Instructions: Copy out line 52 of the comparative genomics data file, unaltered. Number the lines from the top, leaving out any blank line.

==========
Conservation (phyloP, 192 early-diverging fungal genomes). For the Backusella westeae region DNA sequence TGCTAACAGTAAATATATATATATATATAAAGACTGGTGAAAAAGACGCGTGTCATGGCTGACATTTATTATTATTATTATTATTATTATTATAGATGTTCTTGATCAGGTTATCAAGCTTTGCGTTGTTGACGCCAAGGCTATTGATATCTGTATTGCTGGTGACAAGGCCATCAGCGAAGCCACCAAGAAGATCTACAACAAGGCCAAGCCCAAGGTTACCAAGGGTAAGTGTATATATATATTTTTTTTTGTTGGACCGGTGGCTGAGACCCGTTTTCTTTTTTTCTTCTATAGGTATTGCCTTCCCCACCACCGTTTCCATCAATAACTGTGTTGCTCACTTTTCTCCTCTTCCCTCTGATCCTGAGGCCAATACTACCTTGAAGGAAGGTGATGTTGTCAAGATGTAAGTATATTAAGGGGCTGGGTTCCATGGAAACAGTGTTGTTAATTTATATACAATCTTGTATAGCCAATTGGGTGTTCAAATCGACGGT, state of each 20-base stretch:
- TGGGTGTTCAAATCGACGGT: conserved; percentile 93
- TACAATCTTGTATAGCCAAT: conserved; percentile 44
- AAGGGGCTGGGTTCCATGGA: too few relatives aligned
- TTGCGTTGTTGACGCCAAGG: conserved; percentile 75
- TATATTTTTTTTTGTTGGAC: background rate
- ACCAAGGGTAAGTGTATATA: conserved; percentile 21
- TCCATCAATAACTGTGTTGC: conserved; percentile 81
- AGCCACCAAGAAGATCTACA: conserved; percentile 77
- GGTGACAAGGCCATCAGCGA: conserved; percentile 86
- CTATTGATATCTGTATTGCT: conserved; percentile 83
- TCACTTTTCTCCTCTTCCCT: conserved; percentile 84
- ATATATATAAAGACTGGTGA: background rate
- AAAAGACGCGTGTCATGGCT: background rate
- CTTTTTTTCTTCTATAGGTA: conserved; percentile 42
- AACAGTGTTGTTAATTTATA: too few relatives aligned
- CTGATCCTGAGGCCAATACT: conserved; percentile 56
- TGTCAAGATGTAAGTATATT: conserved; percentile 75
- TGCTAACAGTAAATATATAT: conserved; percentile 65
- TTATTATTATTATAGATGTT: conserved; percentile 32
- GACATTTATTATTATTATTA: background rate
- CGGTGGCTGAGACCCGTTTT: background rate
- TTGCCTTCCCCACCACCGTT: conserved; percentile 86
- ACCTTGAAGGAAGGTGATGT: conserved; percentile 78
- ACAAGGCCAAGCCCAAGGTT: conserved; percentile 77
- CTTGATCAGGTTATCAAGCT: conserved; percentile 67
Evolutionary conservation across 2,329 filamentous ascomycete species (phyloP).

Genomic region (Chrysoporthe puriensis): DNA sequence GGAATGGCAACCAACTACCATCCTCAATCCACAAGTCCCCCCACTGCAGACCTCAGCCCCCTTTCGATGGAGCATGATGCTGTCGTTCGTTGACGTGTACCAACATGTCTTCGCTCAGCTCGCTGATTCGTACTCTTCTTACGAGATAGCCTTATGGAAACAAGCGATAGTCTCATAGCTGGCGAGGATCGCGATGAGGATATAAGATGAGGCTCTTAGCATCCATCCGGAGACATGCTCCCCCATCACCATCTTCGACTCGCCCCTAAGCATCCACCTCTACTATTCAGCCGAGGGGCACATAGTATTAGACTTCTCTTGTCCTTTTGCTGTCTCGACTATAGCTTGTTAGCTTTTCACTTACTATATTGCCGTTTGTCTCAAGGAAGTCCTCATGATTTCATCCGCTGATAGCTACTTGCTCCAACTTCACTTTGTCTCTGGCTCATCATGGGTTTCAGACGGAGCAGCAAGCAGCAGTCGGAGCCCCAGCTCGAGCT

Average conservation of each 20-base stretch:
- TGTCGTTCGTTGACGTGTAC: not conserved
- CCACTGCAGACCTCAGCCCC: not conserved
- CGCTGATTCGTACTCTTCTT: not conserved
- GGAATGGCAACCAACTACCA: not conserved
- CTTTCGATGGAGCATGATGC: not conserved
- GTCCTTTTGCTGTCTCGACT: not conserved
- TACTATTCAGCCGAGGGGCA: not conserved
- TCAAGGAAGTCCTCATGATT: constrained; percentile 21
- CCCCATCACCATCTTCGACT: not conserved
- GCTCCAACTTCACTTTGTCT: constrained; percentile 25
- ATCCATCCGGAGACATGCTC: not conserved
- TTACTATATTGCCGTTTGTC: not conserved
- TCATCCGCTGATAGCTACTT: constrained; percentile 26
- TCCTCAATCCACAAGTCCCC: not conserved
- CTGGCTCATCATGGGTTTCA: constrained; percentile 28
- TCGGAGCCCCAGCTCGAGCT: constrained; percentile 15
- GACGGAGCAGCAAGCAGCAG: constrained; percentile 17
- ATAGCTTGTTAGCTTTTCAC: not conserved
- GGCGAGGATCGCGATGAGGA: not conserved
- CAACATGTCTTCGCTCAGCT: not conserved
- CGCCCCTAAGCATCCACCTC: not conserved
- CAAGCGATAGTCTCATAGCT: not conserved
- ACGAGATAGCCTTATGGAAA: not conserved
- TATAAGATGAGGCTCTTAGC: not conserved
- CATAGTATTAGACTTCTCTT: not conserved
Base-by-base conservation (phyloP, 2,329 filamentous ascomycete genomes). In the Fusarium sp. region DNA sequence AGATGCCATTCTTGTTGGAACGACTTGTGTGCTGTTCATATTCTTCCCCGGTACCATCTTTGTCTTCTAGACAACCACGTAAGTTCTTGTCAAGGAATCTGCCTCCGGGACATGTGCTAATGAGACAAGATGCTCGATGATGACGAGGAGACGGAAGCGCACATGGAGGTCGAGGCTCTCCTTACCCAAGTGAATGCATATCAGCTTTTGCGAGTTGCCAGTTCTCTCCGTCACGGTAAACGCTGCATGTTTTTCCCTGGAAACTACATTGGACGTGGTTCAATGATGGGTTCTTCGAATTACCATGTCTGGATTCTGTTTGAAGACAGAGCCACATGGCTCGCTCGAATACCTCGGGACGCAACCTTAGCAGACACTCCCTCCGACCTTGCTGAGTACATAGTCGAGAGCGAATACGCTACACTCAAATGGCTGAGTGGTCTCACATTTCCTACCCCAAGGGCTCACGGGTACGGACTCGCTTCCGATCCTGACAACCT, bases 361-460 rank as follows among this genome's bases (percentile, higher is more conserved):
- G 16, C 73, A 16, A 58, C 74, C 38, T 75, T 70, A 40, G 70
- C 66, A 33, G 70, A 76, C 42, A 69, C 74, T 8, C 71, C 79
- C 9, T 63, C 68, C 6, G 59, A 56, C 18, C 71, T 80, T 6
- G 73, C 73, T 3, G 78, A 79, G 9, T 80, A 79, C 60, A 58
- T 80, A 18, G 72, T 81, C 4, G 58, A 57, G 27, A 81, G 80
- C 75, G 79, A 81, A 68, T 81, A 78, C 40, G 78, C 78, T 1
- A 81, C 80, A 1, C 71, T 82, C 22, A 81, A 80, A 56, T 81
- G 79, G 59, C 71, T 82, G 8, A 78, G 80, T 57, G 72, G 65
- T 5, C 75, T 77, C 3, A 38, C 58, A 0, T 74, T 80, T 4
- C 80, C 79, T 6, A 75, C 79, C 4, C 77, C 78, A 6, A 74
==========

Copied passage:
- ACGAGATAGCCTTATGGAAA: not conserved